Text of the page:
Apart from the flag waving right wing nationalist rhetoric, the plot is pretty absurd. First you have the sub’s crew, who are playing dead as the whole nuclear sub thing is secret. You also have this tortured plot thread where the Japanese sub crew actually comes under the US military, not the JSDF. The actions that the loony captain of the nuclear sub takes are really quite strange (making the sub an independent nation for instance). It’s really hard at times to take any of it seriously as it seems so farfetched and out of character in terms of the foreign policy of Japan and the US. Because the designs and the realistic setting, you’re expecting the story and plot to be credible. However in the end it just comes off as a right wing nationalist’s wet dream. Kind of reminds me of something like rather laughable 1980’s movie “Red Dawn” in terms of its right wing paranoid outlook.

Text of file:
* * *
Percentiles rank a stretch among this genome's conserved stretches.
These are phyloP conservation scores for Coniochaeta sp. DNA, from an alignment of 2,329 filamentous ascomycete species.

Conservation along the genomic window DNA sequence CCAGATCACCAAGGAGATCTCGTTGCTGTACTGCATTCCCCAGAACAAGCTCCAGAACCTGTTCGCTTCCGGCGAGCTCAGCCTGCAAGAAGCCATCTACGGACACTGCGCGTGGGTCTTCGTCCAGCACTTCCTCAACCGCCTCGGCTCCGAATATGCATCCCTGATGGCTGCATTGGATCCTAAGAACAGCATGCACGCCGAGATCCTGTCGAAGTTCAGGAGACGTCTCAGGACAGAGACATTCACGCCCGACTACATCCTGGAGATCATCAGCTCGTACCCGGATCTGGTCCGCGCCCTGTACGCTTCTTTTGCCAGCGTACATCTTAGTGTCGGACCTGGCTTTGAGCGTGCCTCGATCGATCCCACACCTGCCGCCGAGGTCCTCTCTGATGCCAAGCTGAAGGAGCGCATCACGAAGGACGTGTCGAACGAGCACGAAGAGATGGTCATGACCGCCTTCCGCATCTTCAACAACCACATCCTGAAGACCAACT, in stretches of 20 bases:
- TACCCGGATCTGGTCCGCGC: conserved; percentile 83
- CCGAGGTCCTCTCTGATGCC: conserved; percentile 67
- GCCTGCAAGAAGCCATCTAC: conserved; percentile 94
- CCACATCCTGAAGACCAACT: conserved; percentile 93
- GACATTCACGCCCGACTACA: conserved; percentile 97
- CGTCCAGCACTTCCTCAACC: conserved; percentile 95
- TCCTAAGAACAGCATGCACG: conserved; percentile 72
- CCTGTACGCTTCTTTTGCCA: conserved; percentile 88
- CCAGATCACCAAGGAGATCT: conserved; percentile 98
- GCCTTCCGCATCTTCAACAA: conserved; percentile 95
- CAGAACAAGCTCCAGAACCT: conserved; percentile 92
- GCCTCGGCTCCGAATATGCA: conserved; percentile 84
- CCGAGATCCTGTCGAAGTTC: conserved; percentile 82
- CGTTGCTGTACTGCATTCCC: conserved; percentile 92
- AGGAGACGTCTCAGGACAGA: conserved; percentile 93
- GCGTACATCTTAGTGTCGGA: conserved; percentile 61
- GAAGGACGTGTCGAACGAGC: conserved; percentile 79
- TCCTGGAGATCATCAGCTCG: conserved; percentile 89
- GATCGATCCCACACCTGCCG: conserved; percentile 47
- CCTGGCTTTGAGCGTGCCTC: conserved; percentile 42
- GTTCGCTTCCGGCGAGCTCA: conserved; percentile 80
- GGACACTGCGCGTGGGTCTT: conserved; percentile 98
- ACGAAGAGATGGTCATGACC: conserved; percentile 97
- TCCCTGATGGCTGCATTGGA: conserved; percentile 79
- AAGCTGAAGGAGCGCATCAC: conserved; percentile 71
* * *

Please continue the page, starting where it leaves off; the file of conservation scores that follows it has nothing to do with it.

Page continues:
I’ve probably made this show sound a lot worse than it is. You can easily ignore all the nationalist nonsense and enjoy the action sequences and the hunt for the sub as the JSDF try to head off the US Navy. There’s also the relationship between the mutineer captain and the other submarine captain sent out to stop him. Both were in the same military academy together, and their personalities and roles become reversed. The big problem for English speakers though is that only one third of the anime has been released. The two concluding parts, both feature length OVAs, never made it to the English speaking world. This is a bit frustrating as the TV special just ends part way through the story with no real resolution or even an attempt at one. Overall, this one was pretty good. 6.5 out of 10.

Funimation (USA)
Format: Region 1 DVD, NTSC, Japanese Dialogue with optional English dub and English Subtitles
Length: 26 episodes x 24 minutes